Photo courtesy of Jaunted.com, widely distributed on the Web
One of the biggest stories in aviation today is the third nomination of a potential TSA chief from the Obama administration. We run down links to various outlets’ coverage here.
In what has to be one of the coolest technological feats in aviation recently, tornado chasers from the University of Colorado flew an unmanned aircraft into a super-cell thunderstorm. The byproduct of this will hopefully be better research of how life-threatening storms are formed without putting researchers into harm’s way.
Part of the reason folks chase such storms has to be the thrill of it. Yet controlling a UAV through massive downbursts has its own enticements, too.
In a sad piece of aviation news, two dogs owned by actor and pilot John Travolta were killed last week by a service vehicle at Bangor International Airport (BGR). Travolta owns a home off the Maine coast.
In the world of business aviation, Benet Wilson of Aviation Week runs through an intriguing list of news tidbits, noting that NATA and others are not happy with GA having only one representative on the DOT aviation panel. Read that, along with news from Hawker Beechcraft, Korean Aerospace and GE Aviation here.
Boeing patted itself on the back this week for reducing CO2 emissions at U.S. facilities by 31 percent since 2002. The company seeks to add to this number with the deployment of its 787s and 747-8 series.
Finally, our friends at Duncan Aviation look further into the complicated quandary known as WAAS, expanding on why LPV approaches with the system require two FMSs and two GPS receivers. Check it out at this link.
The Obama administration announced Monday its third nomination to head the Transportation Security Administration.
Deputy FBI Director John Pistole becomes the third person selected for the job after former Los Angeles airport police executive Errol Southers and retired Army Maj. Gen. Robert Harding stepped aside amongst possible hang-ups in congressional confirmation hearings.
“John’s national security and counterterrorism expertise will be a great asset to the Department in our efforts to enhance the security of our vital transportation systems,” said Homeland Security Secretary Janet Napolitano. “Strong and effective transportation security requires proactive measures and a strong understanding of the evolving threat picture. John’s significant experience and expertise in this field—which I have seen firsthand over the last 16 months—will serve both TSA and the traveling public well.”
Moderate Republican Sen. Susan Collins of Maine, seen by the administration as a key dealmaker in Congress, showed early support for Pistole, as she initially did for the two prior nominees. However, consensus seems more positive this time around.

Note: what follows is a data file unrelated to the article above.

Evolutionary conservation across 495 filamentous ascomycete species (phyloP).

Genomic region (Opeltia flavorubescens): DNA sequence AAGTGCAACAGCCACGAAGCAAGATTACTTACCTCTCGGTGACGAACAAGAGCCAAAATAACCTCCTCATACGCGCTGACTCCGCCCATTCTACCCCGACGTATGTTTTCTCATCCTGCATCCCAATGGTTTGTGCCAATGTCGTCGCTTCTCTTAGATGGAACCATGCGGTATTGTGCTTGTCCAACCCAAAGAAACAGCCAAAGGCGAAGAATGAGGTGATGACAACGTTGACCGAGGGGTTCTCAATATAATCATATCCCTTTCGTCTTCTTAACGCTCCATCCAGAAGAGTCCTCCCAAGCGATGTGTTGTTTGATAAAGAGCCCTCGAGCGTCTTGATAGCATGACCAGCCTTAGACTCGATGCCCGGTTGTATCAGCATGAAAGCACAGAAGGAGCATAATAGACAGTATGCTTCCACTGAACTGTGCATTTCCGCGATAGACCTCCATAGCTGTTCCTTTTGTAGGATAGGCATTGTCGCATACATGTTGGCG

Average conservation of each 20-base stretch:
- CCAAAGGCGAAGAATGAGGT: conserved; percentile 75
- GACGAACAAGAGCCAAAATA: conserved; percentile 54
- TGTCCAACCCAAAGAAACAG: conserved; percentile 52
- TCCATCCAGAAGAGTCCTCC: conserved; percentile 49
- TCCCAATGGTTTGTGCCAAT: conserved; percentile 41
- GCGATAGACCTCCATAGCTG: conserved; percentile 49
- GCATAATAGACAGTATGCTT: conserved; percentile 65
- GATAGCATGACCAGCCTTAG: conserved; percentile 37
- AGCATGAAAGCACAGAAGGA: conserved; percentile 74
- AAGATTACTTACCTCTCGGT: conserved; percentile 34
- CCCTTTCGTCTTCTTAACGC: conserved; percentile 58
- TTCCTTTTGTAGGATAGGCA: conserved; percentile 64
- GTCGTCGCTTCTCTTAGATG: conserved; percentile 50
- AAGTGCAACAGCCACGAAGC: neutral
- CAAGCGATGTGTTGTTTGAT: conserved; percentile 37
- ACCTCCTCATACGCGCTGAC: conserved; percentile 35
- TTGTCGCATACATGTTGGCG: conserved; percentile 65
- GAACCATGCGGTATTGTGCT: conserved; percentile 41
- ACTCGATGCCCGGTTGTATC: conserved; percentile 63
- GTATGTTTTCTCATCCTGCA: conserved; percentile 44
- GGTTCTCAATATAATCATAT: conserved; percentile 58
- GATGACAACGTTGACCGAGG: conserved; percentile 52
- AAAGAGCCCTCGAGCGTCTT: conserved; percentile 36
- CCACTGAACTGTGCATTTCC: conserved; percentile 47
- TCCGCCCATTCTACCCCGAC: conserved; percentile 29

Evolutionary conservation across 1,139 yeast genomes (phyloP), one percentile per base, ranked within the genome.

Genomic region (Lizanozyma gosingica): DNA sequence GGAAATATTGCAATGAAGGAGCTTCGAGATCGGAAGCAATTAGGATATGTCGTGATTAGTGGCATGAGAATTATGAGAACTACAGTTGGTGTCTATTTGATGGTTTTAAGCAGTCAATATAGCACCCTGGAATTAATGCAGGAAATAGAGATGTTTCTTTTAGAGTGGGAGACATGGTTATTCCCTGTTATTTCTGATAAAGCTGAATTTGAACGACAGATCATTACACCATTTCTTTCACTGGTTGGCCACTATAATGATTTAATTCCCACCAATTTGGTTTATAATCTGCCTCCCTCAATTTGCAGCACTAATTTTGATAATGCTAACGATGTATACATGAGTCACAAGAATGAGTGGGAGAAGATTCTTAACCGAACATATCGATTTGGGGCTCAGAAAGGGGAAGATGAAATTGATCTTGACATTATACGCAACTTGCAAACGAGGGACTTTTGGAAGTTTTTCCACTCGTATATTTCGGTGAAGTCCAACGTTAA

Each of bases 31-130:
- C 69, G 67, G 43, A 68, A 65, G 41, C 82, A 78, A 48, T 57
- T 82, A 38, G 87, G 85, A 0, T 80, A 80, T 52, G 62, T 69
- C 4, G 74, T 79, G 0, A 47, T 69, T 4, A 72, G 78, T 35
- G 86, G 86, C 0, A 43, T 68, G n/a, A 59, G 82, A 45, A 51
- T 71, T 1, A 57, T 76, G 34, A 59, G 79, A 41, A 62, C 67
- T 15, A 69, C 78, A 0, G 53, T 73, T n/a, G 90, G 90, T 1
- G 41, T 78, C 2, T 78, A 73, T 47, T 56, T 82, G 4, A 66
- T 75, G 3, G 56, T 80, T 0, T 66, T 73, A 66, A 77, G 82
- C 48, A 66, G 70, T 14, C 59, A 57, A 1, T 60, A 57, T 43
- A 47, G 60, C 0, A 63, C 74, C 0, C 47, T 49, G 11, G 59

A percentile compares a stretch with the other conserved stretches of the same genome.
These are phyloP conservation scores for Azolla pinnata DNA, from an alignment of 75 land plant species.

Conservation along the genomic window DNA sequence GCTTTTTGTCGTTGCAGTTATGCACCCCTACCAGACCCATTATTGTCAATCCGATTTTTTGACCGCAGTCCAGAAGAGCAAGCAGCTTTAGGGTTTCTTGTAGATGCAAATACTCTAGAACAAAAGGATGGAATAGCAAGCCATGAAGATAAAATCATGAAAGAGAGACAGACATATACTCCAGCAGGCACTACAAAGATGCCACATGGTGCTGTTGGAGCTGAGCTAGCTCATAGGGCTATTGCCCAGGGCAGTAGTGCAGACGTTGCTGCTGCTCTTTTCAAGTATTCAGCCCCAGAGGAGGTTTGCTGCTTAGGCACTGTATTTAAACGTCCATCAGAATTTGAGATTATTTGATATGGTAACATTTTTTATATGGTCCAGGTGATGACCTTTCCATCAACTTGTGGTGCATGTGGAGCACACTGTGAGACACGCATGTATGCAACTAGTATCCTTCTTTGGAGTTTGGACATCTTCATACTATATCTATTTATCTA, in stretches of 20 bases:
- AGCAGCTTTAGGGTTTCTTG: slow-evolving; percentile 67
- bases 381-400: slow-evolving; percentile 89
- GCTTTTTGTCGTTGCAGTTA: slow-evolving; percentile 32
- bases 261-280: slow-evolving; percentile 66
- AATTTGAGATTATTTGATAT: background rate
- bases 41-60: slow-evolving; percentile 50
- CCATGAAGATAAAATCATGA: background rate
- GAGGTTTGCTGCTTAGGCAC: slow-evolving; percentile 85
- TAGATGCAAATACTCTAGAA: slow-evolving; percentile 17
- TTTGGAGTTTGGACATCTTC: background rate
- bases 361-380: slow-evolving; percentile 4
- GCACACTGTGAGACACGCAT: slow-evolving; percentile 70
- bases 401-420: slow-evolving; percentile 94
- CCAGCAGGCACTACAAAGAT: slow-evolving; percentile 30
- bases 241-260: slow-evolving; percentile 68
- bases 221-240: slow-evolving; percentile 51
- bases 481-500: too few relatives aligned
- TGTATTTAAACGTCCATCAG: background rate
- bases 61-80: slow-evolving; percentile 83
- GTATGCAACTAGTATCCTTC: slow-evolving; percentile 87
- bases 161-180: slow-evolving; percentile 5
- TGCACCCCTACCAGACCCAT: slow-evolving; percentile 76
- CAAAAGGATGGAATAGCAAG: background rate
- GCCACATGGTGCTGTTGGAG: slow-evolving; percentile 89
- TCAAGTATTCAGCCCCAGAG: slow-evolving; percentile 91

The Wall Street Journal’s Jonathan Weisman says the White House sees Pitole’s nomination as “bulletproof.”
The news comes quickly, albeit delayed, to begin the workweek / close out Monday:
Both Gulfstream and Cirrus Aircraft reported positive news in first-quarter earnings reports. Gulfstream CEO Jay Johnson said its 2010 revenues through March finished 15 percent higher than during the pervious quarter, which closed out 2009.
Meanwhile, Cirrus said via the General Aviation Manufacturers Association that it delivered 53 aircraft in the first quarter, a 36 percent boost from a year ago.
The U.S. Department of Transportation released more details about its “Future of Aviation Advisory Committee.” An initial meeting will take place May 25. Executives from Cessna, JetBlue, Goodrich Corporation and Boeing are among those appointed to the panel.
Finally, Los Angeles International Airport (LAX) recently touted being named among the most efficient of the largest American airports. It comes as no surprise that part of the success is attributed to the generally fair weather experienced in the area.
Quick-hitting news notes this morning in what should be a busy Friday for us here at GlobalAir.com (will post more about that later if time permits).
The big story coming into the day was the announcement yesterday of a committee to advise the federal Transportation Department in a concerted attempt to strengthen the economy within the aviation industry. Links are posted in the blog entry below this one. Other news tidbits:
- Aviation Week follows up on Chevron’s recent announcement that it will end the branding of its and Texaco fuels at 200 FBOs in 27 states by this fall. Benet Wilson reports that many FBOs first learned of the move from other fuel providers trying to win them over.
- An ATC tower will open for business at the Ocala (Fla.) International Airport (OCF) on May 17. Controllers will direct traffic with visual observation.
- Russian Helicopters plans to roll out a fifth-generation helicopter for combat that would be invisible to radar and able to attack fighter jets. The company needs a government contract before it can move forward.
Finally, the AP reports that 9-year-old Ruben Van Assouw, survivor of the Airbus crash this week in Libya, may soon return home. His parents and brother are thought to be among the 103 killed.
Members will include representatives from aircraft manufacturing, airport, and airline industries among others. Read more from the Wall Street Journal and Associated Press.
Weigh in on our comments section. Do you think they can groupthink into being the next TSA chair? What gains or setbacks could come out of this? Discuss.